A recently diagnosed diabetic comes into the emergency room with sky-high blood sugars. He swears he’s been doing his insulin injections as instructed.
Upon further questioning, the emergency room nurses learn that rather than injecting himself with the insulin, the man has been injecting it into oranges, which he’d then eat.
The pharmacist who educated the man about his diabetes had encouraged him to practice injections on oranges. The patient missed the distinction in the avalanche of information about his diagnosis.
“Patient education is a big part of our jobs as pharmacists, but it’s also the toughest,” explains pharmacist Molly Mortenson, who shared the story above as told by a college professor.
“We only have so much time for consultation, patients have limited attention spans, and there’s a lot for them to remember. We’re required to provide written information with some high-risk prescriptions, but how many people really read and understand all of it?”
What if the diabetes educator had given the man illustrated step-by-step instructions (an infographic) on how to administer his insulin? What if she’d emailed him a video of the proper procedure after his consultation?
Using visuals in healthcare can improve the quality of life for patients and save the healthcare industry millions of dollars per year.
Provider-patient communication barriers
Medical professionals simply don’t have enough time. When they’re able to devote a few minutes to patient education, doctors, nurses, and pharmacists use communication strategies such as teach-back (having a patient explain back the instructions they’ve been given). However, even the most practical verbal communication methods aren’t as effective as they would be when coupled with visual aids, especially for patients with communication barriers.
During a hurried consultation or hand-off of written information, a healthcare provider may not be aware of factors affecting a patient’s ability to understand. For example, elderly patients may hesitate to admit if their hearing or vision is hindering comprehension. Individuals who aren’t fluent in English might be embarrassed to ask for translation.
Illiteracy is another barrier to comprehension in patients, and the problem may be more widespread than many realize. Nearly half of American adults demonstrate low levels of literacy. Due to stigma, these individuals may avoid sharing their difficulty with healthcare providers.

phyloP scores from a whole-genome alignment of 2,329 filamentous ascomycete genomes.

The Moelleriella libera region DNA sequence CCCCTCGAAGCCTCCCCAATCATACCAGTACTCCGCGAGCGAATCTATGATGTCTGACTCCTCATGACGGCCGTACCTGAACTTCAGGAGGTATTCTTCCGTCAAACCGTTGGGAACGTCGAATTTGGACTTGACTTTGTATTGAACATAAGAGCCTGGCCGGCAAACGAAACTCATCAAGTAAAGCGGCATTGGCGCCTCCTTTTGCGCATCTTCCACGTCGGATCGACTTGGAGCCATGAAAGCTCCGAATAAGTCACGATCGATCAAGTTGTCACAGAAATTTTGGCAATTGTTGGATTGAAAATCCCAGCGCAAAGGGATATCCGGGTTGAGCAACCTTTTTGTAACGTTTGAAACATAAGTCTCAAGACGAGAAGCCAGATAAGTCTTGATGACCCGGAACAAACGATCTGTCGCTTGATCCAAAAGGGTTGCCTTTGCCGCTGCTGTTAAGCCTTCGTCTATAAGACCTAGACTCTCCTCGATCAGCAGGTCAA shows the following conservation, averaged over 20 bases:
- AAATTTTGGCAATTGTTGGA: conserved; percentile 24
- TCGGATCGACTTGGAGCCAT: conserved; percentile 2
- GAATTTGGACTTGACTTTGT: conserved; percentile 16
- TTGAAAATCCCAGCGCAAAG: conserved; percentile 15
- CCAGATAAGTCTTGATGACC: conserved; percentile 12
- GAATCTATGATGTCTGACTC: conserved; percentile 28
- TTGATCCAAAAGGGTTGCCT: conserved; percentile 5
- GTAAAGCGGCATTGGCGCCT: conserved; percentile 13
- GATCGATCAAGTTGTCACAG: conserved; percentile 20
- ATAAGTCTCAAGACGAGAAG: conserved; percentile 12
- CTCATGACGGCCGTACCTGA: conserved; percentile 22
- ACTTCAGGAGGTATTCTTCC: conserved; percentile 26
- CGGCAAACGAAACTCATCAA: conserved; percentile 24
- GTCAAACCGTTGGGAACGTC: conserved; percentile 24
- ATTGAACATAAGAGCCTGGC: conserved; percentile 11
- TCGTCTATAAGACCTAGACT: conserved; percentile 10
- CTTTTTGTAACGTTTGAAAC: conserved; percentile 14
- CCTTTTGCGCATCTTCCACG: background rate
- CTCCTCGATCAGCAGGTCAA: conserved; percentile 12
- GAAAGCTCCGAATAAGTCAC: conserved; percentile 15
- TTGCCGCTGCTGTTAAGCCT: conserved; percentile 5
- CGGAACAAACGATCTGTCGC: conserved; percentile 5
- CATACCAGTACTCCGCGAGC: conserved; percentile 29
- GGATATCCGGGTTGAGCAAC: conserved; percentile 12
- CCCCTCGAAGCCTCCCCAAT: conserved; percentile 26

Even for patients with average literacy, medical information is difficult to understand. The American Medical Association recommends providers write hospital discharge summaries at a 6th grade comprehension level, but the average summary ranks at a 10th grade level.
Consequences of confusion
According to a recent study published in the American Journal of Surgery, less than 25% of patients leaving the hospital understand the follow-up care instructions they’re given. (This statistic excludes non-English speakers.)
This lack of comprehension negatively affects patient health, sometimes in life-threatening ways. Patients’ struggle to understand discharge information also adds more than $73 billion in costs to health systems each year. As a result of their misunderstanding, patients more frequently seek emergency care, are readmitted more often, and spend longer periods in the hospital.
The researchers who conducted this study had several recommendations for healthcare providers to improve patient understanding. The first suggestion: Add illustrations.
The opportunity for visuals in healthcare
Think of the airplane safety card – visual instructions designed for passengers to understand regardless of language ability or familiarity with air travel.
Why not use similar guides for diabetes management, proper inhaler use, physical therapy exercises, and other self-care procedures? Why not create illustrated medication schedule templates?
Patients shouldn’t leave the hospital with pages of medical jargon. They should go home armed with easy-to-understand visual guides emphasizing the information they need.
The options for visuals in healthcare are endless, and we’re ready to help you get started. Contact Lemonly today to learn more about our services and their potential.
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